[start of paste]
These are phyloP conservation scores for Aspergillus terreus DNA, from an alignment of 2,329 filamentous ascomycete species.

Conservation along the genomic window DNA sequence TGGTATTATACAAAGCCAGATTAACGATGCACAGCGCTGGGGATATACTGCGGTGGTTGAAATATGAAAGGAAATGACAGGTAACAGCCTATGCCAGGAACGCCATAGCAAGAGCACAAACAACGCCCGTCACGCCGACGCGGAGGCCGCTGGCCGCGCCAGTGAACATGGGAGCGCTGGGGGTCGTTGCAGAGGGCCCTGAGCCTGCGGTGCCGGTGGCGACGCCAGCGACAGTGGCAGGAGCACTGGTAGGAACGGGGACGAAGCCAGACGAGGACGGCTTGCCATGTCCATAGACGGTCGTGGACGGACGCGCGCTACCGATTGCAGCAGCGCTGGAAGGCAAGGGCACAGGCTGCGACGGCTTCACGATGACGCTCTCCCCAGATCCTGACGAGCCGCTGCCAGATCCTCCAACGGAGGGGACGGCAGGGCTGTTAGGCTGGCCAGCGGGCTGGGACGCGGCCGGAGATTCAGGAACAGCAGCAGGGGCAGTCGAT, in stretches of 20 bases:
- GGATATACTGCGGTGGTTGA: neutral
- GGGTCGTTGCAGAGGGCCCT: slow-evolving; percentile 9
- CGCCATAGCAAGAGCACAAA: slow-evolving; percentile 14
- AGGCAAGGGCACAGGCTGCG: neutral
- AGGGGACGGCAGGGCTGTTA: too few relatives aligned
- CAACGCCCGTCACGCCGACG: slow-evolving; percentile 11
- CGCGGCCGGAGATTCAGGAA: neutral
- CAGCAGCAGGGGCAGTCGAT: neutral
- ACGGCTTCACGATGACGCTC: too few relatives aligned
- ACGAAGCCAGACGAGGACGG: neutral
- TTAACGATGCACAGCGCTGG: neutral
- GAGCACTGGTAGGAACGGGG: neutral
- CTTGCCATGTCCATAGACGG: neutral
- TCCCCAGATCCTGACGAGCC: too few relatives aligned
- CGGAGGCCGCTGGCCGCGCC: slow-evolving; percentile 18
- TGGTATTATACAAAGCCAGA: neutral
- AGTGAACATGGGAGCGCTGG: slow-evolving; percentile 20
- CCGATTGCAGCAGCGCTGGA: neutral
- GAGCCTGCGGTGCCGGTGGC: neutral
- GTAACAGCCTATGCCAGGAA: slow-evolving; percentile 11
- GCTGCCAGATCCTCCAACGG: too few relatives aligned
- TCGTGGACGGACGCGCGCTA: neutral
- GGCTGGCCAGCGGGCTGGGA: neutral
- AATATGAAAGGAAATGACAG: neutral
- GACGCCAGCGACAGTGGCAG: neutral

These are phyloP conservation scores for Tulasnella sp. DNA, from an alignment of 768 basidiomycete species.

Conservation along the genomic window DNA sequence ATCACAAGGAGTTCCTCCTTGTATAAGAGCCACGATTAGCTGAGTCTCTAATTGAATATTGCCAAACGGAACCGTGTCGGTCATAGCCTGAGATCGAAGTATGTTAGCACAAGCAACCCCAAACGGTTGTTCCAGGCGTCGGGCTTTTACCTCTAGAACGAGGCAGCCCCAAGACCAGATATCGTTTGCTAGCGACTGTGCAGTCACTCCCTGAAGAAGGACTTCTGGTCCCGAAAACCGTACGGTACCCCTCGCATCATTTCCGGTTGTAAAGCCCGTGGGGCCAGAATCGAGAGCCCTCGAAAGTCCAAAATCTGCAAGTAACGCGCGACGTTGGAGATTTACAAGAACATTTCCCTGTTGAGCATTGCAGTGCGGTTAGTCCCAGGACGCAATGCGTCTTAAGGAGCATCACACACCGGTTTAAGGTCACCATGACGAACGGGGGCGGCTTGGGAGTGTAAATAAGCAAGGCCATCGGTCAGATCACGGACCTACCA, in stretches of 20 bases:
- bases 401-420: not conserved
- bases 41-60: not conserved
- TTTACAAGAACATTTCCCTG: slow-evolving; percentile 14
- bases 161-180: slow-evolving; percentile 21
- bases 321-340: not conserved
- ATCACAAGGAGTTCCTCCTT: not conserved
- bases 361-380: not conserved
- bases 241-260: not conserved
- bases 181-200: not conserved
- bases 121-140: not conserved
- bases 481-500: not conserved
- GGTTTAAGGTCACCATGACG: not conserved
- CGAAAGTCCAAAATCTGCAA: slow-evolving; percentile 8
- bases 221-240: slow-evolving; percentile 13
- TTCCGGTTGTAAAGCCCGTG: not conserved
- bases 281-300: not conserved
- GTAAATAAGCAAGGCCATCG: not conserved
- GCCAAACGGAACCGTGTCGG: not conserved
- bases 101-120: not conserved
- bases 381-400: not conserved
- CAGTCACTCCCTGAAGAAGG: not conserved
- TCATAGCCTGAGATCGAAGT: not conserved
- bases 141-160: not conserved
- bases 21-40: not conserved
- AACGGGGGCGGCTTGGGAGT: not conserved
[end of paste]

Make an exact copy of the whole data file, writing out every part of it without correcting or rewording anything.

These are phyloP conservation scores for Aspergillus terreus DNA, from an alignment of 2,329 filamentous ascomycete species.

Conservation along the genomic window DNA sequence TGGTATTATACAAAGCCAGATTAACGATGCACAGCGCTGGGGATATACTGCGGTGGTTGAAATATGAAAGGAAATGACAGGTAACAGCCTATGCCAGGAACGCCATAGCAAGAGCACAAACAACGCCCGTCACGCCGACGCGGAGGCCGCTGGCCGCGCCAGTGAACATGGGAGCGCTGGGGGTCGTTGCAGAGGGCCCTGAGCCTGCGGTGCCGGTGGCGACGCCAGCGACAGTGGCAGGAGCACTGGTAGGAACGGGGACGAAGCCAGACGAGGACGGCTTGCCATGTCCATAGACGGTCGTGGACGGACGCGCGCTACCGATTGCAGCAGCGCTGGAAGGCAAGGGCACAGGCTGCGACGGCTTCACGATGACGCTCTCCCCAGATCCTGACGAGCCGCTGCCAGATCCTCCAACGGAGGGGACGGCAGGGCTGTTAGGCTGGCCAGCGGGCTGGGACGCGGCCGGAGATTCAGGAACAGCAGCAGGGGCAGTCGAT, in stretches of 20 bases:
- GGATATACTGCGGTGGTTGA: neutral
- GGGTCGTTGCAGAGGGCCCT: slow-evolving; percentile 9
- CGCCATAGCAAGAGCACAAA: slow-evolving; percentile 14
- AGGCAAGGGCACAGGCTGCG: neutral
- AGGGGACGGCAGGGCTGTTA: too few relatives aligned
- CAACGCCCGTCACGCCGACG: slow-evolving; percentile 11
- CGCGGCCGGAGATTCAGGAA: neutral
- CAGCAGCAGGGGCAGTCGAT: neutral
- ACGGCTTCACGATGACGCTC: too few relatives aligned
- ACGAAGCCAGACGAGGACGG: neutral
- TTAACGATGCACAGCGCTGG: neutral
- GAGCACTGGTAGGAACGGGG: neutral
- CTTGCCATGTCCATAGACGG: neutral
- TCCCCAGATCCTGACGAGCC: too few relatives aligned
- CGGAGGCCGCTGGCCGCGCC: slow-evolving; percentile 18
- TGGTATTATACAAAGCCAGA: neutral
- AGTGAACATGGGAGCGCTGG: slow-evolving; percentile 20
- CCGATTGCAGCAGCGCTGGA: neutral
- GAGCCTGCGGTGCCGGTGGC: neutral
- GTAACAGCCTATGCCAGGAA: slow-evolving; percentile 11
- GCTGCCAGATCCTCCAACGG: too few relatives aligned
- TCGTGGACGGACGCGCGCTA: neutral
- GGCTGGCCAGCGGGCTGGGA: neutral
- AATATGAAAGGAAATGACAG: neutral
- GACGCCAGCGACAGTGGCAG: neutral

These are phyloP conservation scores for Tulasnella sp. DNA, from an alignment of 768 basidiomycete species.

Conservation along the genomic window DNA sequence ATCACAAGGAGTTCCTCCTTGTATAAGAGCCACGATTAGCTGAGTCTCTAATTGAATATTGCCAAACGGAACCGTGTCGGTCATAGCCTGAGATCGAAGTATGTTAGCACAAGCAACCCCAAACGGTTGTTCCAGGCGTCGGGCTTTTACCTCTAGAACGAGGCAGCCCCAAGACCAGATATCGTTTGCTAGCGACTGTGCAGTCACTCCCTGAAGAAGGACTTCTGGTCCCGAAAACCGTACGGTACCCCTCGCATCATTTCCGGTTGTAAAGCCCGTGGGGCCAGAATCGAGAGCCCTCGAAAGTCCAAAATCTGCAAGTAACGCGCGACGTTGGAGATTTACAAGAACATTTCCCTGTTGAGCATTGCAGTGCGGTTAGTCCCAGGACGCAATGCGTCTTAAGGAGCATCACACACCGGTTTAAGGTCACCATGACGAACGGGGGCGGCTTGGGAGTGTAAATAAGCAAGGCCATCGGTCAGATCACGGACCTACCA, in stretches of 20 bases:
- bases 401-420: not conserved
- bases 41-60: not conserved
- TTTACAAGAACATTTCCCTG: slow-evolving; percentile 14
- bases 161-180: slow-evolving; percentile 21
- bases 321-340: not conserved
- ATCACAAGGAGTTCCTCCTT: not conserved
- bases 361-380: not conserved
- bases 241-260: not conserved
- bases 181-200: not conserved
- bases 121-140: not conserved
- bases 481-500: not conserved
- GGTTTAAGGTCACCATGACG: not conserved
- CGAAAGTCCAAAATCTGCAA: slow-evolving; percentile 8
- bases 221-240: slow-evolving; percentile 13
- TTCCGGTTGTAAAGCCCGTG: not conserved
- bases 281-300: not conserved
- GTAAATAAGCAAGGCCATCG: not conserved
- GCCAAACGGAACCGTGTCGG: not conserved
- bases 101-120: not conserved
- bases 381-400: not conserved
- CAGTCACTCCCTGAAGAAGG: not conserved
- TCATAGCCTGAGATCGAAGT: not conserved
- bases 141-160: not conserved
- bases 21-40: not conserved
- AACGGGGGCGGCTTGGGAGT: not conserved